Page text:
41 Soviet Jewish Families Reported to Have Received Exit Visas

At least 10 Soviet Jewish families from Moscow, all long-term refuseniks, have received exit visas to Israel this week, the National Conference on Soviet Jewry reported. The news, which the NCSJ said it sees as a “small but significant reversal in annual emigration trends,” marks only the second time in over eight months that Jews from the Soviet capital were granted permission to emigrate. The first visas issued in that city came in November, when 12 Muscovite Jews were permitted to leave.

Included in the report, and being confirmed by the NCSJ, is news than an additional 30 families from Tbilisi and one family from kaunus, in Lithuania, have also received exit permits. All are long-term refuseniks, who have sought emigration to Israel for more than eight years.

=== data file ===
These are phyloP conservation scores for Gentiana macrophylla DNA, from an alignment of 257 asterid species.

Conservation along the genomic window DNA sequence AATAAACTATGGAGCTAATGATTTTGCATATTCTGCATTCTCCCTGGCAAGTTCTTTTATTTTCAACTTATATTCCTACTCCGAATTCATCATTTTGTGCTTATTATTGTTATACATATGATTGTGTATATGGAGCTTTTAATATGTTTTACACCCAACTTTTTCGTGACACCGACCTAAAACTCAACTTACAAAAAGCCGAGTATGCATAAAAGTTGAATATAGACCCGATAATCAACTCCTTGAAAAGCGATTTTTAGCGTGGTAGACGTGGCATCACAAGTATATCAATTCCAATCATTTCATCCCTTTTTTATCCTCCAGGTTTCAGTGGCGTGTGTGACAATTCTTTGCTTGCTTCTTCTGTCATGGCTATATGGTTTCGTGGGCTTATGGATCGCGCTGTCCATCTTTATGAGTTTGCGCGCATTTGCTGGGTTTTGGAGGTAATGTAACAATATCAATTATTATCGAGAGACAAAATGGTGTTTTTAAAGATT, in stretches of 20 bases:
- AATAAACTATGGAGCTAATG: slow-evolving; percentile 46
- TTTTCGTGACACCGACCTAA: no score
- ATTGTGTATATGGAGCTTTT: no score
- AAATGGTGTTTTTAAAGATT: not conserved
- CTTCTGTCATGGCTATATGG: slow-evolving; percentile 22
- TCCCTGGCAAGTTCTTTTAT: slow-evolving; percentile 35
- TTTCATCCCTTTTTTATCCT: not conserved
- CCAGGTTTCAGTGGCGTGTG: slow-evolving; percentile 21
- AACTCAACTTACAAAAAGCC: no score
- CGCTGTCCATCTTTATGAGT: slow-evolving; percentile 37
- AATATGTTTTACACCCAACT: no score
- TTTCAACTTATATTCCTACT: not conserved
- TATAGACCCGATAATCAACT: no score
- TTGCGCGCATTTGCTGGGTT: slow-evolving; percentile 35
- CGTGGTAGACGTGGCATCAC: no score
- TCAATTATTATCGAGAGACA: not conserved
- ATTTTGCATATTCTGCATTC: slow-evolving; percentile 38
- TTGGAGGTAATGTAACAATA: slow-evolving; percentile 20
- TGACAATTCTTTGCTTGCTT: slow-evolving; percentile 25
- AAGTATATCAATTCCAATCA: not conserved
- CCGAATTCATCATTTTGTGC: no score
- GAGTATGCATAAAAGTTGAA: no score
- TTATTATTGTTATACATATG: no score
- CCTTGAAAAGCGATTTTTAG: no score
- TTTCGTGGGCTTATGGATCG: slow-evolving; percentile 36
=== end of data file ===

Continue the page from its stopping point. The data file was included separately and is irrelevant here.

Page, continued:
Although the identities and the size of each family are unknown at this time, the NCSJ noted that the total number could well surpass the monthly emigration average of 73 which has distinguished 1984 as the “worst year for emigration in nearly 20 years.” To date, only 805 Soviet Jews have been permitted to emigrate to Israel.

A spokesperson for the NCSJ suggested that the “sudden increase, most welcome by those involved, may be intended as a gesture of good will by the Soviets” in advance of the meetings scheduled for January between Secretary of State George Shultz and Soviet Foreign Minister Andrei Gromyko. He added it is “hopefully the first step in a trend which will continue well beyond those sessions.”

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